We talked about how certain composers can affect your overall body of work and how some composers are there for you to turn to when you get in a "situational" pinch. An animated example of this second type might be Raymond Scott for some, but Mr. Grady has some animated musical heroes of his own.

dFX: Is there an animation composer that you particularly admire?

DG: Alan Sylvestri's Roger Rabbit is the best. There's a sort of "minimalism" going on in television animation these days, which is really due to time constraints and deadlines. It goes back to shows like the original Flinstones 2-D paper cutout animation which was developed so they could crank out 5 shows a week. Today's animators grew up on that and many of them think it's very arty. They've (animators) have kept a sampling of this style and the music has followed suit. For my tastes, I like to flesh things out. Doing a weekly sit-com with a gaggle of 5-second soundbites would be a prison sentence to me.

Mr. Grady has leant his talents to animated offerings both on screen and off. In particular he has composed for a number of live action stage shows based (in one way or another) on popular animated characters. These shows include Universal Studios theme park attractions like: The Flintstones, An American Tail, Fievel Goes West, Beetlejuice's Graveyard Revue, and The Rocky and Bullwinkle Show.

dFX: What differences do you find in approaching a score for live action as opposed to something for animation?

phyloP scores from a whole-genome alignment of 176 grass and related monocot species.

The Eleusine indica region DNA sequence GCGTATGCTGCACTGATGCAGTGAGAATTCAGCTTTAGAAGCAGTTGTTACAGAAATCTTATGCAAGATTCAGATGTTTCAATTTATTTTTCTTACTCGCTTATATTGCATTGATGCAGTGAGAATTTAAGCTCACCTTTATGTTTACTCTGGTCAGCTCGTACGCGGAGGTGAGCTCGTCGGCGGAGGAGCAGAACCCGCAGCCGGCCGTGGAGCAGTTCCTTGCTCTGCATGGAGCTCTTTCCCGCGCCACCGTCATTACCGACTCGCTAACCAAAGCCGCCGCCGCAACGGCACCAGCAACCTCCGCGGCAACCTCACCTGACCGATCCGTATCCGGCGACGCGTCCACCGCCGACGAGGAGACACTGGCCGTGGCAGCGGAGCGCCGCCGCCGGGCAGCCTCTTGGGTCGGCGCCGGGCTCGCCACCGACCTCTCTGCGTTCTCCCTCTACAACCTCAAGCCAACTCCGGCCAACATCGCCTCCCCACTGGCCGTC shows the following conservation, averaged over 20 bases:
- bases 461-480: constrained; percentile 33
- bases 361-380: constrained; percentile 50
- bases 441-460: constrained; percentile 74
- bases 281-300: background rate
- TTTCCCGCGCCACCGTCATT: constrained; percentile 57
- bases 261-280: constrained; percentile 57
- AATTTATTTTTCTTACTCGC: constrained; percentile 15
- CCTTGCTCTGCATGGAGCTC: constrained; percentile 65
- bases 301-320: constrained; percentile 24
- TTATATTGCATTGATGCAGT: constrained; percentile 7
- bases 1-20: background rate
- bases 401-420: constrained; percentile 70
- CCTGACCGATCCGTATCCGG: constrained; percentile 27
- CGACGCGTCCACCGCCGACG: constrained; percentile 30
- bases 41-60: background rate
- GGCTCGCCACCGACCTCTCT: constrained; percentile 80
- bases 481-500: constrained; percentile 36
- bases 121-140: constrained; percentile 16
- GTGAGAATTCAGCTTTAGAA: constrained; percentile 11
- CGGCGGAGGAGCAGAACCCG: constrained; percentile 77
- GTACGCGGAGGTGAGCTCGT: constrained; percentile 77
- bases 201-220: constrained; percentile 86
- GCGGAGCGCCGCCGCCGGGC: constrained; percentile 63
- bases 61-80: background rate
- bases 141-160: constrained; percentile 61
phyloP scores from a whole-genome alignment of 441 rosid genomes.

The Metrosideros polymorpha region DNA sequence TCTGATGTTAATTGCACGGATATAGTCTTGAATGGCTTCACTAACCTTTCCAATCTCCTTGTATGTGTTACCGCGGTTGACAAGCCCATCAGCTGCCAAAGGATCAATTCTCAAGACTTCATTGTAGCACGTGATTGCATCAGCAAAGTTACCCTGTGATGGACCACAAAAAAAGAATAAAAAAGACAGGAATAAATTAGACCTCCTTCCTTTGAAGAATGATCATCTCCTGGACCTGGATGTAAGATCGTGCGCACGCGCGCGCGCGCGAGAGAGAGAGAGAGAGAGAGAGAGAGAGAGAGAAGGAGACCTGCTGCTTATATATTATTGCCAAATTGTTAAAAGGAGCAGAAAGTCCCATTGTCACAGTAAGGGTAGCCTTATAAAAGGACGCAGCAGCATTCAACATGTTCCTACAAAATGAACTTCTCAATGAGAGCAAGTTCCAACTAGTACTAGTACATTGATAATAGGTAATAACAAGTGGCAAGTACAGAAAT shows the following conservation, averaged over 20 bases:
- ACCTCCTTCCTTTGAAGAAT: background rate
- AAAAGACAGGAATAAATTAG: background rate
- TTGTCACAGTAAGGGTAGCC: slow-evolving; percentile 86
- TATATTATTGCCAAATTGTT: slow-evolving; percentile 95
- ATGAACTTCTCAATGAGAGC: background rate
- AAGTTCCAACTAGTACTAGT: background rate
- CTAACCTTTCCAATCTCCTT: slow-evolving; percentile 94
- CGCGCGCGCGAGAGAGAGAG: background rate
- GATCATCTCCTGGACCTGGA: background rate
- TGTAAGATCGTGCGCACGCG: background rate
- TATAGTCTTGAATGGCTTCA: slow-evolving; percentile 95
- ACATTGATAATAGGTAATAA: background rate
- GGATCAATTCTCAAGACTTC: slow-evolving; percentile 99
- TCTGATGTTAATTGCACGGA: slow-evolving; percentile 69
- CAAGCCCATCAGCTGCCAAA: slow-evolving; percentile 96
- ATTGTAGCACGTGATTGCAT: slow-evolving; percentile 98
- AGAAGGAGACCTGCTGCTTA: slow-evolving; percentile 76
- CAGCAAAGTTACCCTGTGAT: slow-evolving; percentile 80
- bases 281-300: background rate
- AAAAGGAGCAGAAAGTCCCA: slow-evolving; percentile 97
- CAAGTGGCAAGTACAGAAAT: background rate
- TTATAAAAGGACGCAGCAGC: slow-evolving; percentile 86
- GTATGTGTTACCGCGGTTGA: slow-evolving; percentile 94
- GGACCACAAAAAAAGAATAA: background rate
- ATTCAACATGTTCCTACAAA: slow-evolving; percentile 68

DG: Live action scoring is a much more modular approach, stay liquid, stay maleable, flexible, sometimes it's not easy to get a thematic idea stated because it may be cut off by a green light for the stuntman to jump.

dFX: With such a varied group of projects that you've worked on, how do you choose what to do?

DG: Projects choose me. I have had to decline projects because of time issues but that's about it. If somebody wants me for a score that might require 8 banjos and a didgeridoo duet, I'd do it for the challenge. Right now I'm doing a prison blues score for Cell Dogs. I've been listening to Roy Buchanan, Howlin' Wolf, Stevie Ray Vaughan and loving it. I've been a white boy writing scores for so long, I forgot I had the blues.



One thing that you might expect from someone with a 40+ year career in show business is the ability to adapt to changing mediums, which is something that Mr. Grady excels at. Witness the way that he has taken the DVD world by storm by composing music for menus and the interactive games that appear on some discs. This is music that you may not immediately realize is there but it is a major part of the immersive experience that a DVD can be. Among the DVDs that bare the musical mark of Don Grady are: The Emperor's New Groove, Pocahontas, Recess: School's Out, The Fox and The Hound, Alice in Wonderland, Peter Pan, Aristocats, The Book of Pooh, Dumbo, Cinderella II, Return to Neverland, Lilo and Stitch, and A Very Merry Pooh Year.


dFX: What is the challenge in scoring DVDs?